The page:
"Happy families are all alike; every unhappy family is unhappy in its own way."
That's what Leo Tolstoy once wrote, but we disagree with him.
Families, happy or otherwise, all face challenges and there is no sure-fire prescription for success. Much of this burden rests on parents.
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Parents who are considering this route likely have reasons to be suspicious. They may even be at their wits' end.
We don't intend to give parenting advice in this column, but do give some weight to Kennewick police Chief Ken Hohenberg's statements that, "Trust works both ways in a relationship." And that if a youth is using drugs, it most likely is a symptom of a problem.
Often adolescents and adults turn to drugs or booze as an escape or as a coping mechanism.
Maybe a teen is curious about getting high or is prone to peer pressure, but maybe the real problem is that a teen has been victimized in some way or feels isolated. Maybe the drug dulls that pain that other people don't even know exists.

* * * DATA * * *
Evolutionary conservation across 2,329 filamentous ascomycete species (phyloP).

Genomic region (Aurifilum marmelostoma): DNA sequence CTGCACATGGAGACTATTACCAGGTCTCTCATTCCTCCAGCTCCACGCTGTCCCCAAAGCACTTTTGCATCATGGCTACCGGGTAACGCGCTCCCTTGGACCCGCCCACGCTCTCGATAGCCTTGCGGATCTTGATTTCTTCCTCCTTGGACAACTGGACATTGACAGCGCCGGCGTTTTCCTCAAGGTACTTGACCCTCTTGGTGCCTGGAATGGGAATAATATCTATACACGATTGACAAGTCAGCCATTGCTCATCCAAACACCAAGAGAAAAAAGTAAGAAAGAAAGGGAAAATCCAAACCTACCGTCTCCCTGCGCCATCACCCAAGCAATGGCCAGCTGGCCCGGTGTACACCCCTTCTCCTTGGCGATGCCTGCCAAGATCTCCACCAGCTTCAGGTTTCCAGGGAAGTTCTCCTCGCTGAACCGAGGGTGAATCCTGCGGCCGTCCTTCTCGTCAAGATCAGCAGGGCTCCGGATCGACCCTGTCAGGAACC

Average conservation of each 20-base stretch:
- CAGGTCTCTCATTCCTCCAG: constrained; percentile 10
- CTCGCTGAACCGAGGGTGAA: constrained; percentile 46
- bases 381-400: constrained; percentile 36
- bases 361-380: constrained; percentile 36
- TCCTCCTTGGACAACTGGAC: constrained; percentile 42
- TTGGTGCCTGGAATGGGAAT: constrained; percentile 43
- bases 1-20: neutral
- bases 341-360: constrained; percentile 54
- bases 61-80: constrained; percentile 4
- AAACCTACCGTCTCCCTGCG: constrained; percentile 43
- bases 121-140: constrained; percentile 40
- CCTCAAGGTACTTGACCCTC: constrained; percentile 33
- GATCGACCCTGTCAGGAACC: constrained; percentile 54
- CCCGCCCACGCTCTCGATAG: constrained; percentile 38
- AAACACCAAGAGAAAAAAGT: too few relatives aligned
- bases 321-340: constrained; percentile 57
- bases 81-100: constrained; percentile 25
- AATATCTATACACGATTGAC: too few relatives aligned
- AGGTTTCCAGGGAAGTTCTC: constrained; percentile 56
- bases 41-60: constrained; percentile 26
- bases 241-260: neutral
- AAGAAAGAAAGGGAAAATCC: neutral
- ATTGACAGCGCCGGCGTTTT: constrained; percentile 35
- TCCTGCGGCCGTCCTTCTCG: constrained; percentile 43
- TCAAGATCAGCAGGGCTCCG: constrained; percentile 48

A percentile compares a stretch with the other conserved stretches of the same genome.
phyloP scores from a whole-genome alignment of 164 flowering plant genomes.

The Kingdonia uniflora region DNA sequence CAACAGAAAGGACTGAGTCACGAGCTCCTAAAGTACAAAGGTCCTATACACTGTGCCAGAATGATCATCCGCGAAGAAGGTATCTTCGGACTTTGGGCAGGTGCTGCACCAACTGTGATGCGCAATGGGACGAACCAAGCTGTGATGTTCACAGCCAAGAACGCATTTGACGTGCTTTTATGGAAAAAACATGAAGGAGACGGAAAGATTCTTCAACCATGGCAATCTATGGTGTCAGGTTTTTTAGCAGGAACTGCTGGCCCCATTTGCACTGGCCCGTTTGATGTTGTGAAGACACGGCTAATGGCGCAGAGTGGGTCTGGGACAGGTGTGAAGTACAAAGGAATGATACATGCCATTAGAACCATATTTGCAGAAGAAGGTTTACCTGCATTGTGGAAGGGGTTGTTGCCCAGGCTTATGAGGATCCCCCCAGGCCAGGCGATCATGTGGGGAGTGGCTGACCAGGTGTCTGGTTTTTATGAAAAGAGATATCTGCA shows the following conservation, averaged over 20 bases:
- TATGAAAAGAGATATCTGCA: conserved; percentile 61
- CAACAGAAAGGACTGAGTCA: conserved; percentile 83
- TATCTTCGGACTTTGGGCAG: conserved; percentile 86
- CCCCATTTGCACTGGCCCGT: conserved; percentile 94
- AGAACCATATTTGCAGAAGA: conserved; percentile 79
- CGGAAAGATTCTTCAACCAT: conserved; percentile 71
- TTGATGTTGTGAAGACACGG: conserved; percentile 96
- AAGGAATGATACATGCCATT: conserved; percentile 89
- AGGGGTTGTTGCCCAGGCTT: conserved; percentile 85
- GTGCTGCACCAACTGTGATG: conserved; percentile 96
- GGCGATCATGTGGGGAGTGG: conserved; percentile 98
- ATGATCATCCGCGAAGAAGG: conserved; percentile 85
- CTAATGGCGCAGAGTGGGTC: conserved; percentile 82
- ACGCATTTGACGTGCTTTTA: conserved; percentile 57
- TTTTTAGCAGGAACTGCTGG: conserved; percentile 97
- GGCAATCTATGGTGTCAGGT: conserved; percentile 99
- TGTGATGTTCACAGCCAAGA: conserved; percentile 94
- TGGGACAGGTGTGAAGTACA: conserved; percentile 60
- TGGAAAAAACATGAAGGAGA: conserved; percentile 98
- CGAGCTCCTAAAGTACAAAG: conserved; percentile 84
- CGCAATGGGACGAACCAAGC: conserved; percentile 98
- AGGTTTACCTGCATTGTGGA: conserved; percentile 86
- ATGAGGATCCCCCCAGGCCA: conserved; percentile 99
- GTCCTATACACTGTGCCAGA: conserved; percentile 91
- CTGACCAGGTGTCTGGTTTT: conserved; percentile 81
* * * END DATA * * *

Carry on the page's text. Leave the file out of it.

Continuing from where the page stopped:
It's important to open the doors of communication to our children, starting at an early age. We need to talk with our kids about what's going on in their lives.
We need to build a relationship so that kids feel comfortable coming to their parents or a trusted adult.
We also need to talk about the dangers of destructive behaviors, the sooner the better.
And we need to label these behaviors as just that ... destructive.
Washington parents may be especially concerned with our legalization of marijuana. Perhaps it now will be easier for kids to experiment with mind-altering drugs.
But, let's be honest, kids have always had access to drugs. Smoking pot is nothing new. Marijuana became popular in the '60s and kids have been able to get a hold of it ever since.
Education about the effects of smoking has decreased teen smoking rates.
That education needs to be carried over onto the marijuana front.
We need a conversation in our community and our families about why drug abuse causes more problems than they solve.
Conversations about the ills of drug use are important, but conversations about the pressures of life and building trusting familiar relationship is even more so.